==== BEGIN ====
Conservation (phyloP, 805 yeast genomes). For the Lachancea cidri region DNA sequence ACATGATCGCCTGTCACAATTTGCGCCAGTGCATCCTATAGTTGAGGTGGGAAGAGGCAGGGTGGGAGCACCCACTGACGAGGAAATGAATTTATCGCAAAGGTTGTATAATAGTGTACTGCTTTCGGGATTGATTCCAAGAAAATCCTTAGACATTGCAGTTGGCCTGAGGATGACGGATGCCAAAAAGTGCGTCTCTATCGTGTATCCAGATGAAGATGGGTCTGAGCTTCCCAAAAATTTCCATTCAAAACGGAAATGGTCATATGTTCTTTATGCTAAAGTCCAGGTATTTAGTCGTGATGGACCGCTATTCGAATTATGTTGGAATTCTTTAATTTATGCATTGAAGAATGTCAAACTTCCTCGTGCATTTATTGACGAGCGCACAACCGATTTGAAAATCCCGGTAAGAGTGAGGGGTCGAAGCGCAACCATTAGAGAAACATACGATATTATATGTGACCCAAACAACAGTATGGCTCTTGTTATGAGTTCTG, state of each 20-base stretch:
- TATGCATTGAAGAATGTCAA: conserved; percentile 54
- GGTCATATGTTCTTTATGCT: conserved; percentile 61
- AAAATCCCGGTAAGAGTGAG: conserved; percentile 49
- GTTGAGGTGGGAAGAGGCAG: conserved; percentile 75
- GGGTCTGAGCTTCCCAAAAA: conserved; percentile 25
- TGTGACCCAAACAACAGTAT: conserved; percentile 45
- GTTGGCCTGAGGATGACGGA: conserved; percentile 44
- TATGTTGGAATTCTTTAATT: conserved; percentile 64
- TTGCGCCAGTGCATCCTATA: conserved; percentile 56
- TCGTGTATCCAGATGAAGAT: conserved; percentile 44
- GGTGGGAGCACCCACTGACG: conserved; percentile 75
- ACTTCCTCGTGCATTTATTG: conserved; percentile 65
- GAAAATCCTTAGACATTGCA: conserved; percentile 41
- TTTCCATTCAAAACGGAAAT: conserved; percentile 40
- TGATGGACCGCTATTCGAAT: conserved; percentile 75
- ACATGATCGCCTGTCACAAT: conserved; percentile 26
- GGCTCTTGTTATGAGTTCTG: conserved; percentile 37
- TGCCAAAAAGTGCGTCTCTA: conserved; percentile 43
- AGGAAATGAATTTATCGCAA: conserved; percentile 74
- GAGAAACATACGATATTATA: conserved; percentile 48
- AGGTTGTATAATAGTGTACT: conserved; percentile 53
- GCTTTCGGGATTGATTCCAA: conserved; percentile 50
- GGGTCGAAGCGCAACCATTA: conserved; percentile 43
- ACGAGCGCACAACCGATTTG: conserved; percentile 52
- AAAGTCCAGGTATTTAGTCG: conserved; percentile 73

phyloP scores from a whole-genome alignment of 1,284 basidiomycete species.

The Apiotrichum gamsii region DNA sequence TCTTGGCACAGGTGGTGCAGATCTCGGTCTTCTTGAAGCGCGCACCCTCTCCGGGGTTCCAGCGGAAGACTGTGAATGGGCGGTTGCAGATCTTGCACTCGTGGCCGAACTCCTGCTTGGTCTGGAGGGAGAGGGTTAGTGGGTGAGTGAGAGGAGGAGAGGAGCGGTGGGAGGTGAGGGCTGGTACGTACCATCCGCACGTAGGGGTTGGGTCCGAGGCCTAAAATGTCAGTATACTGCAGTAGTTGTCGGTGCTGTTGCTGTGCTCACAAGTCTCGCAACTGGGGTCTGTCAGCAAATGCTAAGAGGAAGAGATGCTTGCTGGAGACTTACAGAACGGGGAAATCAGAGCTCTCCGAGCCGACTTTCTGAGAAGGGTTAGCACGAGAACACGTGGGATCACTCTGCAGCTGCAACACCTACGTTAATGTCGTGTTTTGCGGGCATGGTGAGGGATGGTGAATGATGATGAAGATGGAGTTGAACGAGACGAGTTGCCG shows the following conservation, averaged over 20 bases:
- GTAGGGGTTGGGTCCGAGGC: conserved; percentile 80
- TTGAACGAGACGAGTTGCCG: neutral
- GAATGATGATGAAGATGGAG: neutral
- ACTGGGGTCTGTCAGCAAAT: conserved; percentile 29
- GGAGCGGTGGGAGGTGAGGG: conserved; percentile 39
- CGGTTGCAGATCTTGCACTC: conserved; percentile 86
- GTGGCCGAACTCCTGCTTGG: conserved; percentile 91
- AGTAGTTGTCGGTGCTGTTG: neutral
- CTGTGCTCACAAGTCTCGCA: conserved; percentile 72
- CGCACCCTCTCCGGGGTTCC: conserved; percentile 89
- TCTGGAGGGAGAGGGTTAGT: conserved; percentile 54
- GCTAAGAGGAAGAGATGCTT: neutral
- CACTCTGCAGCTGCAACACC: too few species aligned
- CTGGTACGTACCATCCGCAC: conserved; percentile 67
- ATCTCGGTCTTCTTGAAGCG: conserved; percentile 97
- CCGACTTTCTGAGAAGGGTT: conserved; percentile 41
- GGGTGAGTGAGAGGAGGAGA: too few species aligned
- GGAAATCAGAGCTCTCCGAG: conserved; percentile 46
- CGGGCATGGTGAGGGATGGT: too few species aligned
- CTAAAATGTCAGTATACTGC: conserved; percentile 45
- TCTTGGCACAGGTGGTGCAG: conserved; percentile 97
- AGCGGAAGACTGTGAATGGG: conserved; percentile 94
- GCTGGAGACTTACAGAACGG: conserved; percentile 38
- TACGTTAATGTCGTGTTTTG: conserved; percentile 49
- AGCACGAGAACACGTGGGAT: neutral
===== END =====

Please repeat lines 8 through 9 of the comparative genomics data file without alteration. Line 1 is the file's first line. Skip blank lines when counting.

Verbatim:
- GTTGGCCTGAGGATGACGGA: conserved; percentile 44
- TATGTTGGAATTCTTTAATT: conserved; percentile 64